When should I see a physician about my voice?

What type of physician should I see about my voice problem?

Why do I need The Voice and Swallowing Institute?

What types of insurance are accepted at The Voice and Swallowing Institute?

What happens during the visit?

Will I probably need surgery to cure my voice problem?

When should I see a physician about my voice?
You should see a physician if you experience:

What type of physician should I see about my voice problem?
At a minimum, you s hould visit a board-certified otolaryngologist (Ear, Nose and Throat physician). Otolaryngologists who specialize exclusively in voice problems are called laryngologists. In order to best determine whether there are any  lesions  on the  vocal folds , your visit should include an endoscopic examination, preferably videostroboscopy exam. If you are a performer, you should visit a  laryngologist  who is familiar with the vocal requirements of performers.

Why do I need The Voice and Swallowing Institute?
Medical and scientific understanding of how voice problems occur and how they are best treated is changing rapidly as increasingly sophisticated diagnostic and treatment techniques become available. The explosion in knowledge about normal and abnormal voice production, diagnostic and treatment approaches has made it almost impossible for one single individual to know everything that needs to be known about voice problems. At The Voice and Swallowing Institute, our treatment team includes a  laryngologist , voice scientist and voice therapist, among others, to provide you with the best and most current clinical care.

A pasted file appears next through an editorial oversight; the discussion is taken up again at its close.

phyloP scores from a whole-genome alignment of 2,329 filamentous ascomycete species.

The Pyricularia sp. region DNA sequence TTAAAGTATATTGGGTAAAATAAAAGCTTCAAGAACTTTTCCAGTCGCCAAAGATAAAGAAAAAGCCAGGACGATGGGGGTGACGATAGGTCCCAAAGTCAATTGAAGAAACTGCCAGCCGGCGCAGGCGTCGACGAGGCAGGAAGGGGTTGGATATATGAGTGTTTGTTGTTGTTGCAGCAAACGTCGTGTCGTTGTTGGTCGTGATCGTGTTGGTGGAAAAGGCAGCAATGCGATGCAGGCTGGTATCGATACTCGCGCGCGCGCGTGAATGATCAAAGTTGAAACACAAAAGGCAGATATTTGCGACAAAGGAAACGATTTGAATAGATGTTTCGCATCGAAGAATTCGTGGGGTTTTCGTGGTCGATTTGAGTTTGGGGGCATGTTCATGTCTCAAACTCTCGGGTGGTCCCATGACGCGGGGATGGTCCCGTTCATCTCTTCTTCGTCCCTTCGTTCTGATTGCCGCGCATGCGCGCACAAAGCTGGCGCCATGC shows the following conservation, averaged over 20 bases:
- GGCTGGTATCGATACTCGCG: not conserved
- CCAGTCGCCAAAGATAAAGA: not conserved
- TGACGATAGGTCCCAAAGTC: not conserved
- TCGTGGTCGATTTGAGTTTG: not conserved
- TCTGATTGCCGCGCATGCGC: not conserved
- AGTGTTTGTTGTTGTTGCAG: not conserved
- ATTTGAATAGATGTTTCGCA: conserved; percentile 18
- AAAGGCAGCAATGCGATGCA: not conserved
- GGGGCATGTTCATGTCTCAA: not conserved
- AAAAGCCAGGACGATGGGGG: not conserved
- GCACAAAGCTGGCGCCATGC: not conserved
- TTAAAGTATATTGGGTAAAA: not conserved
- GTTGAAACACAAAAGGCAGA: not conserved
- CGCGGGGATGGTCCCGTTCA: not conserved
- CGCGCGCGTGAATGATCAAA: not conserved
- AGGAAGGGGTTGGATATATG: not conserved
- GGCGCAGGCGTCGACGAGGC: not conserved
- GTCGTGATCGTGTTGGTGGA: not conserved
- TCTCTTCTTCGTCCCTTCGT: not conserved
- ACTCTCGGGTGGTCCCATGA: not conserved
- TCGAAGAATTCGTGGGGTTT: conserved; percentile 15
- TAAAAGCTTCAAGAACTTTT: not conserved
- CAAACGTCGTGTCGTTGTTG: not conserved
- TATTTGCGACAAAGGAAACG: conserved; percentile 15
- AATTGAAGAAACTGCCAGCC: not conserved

What types of insurance are accepted at The Voice and Swallowing Institute?
Our team participates in most insurance plans. Please call (212) 979-4119 for further information.

What happens during the visit?
When you arrive for your appointment, you will need to complete registration forms, including insurance referral information that may be necessary for your particular plan. Then, you will be asked to complete a short questionnaire about the symptoms you may be experiencing. You will participate in an in-depth interview with the team regarding your health, your voice, and your lifestyle. We need to get to know you – your profession, your personality, even your hobbies can all affect your voice!

Your visit will probably include a laryngeal videostroboscopy examination. This is an examination of the  larynx  using an oral endoscope connected to a digital video camera. This is not painful at all. Topical anesthetic may be sprayed at the back of the mouth to make the exam more comfortable.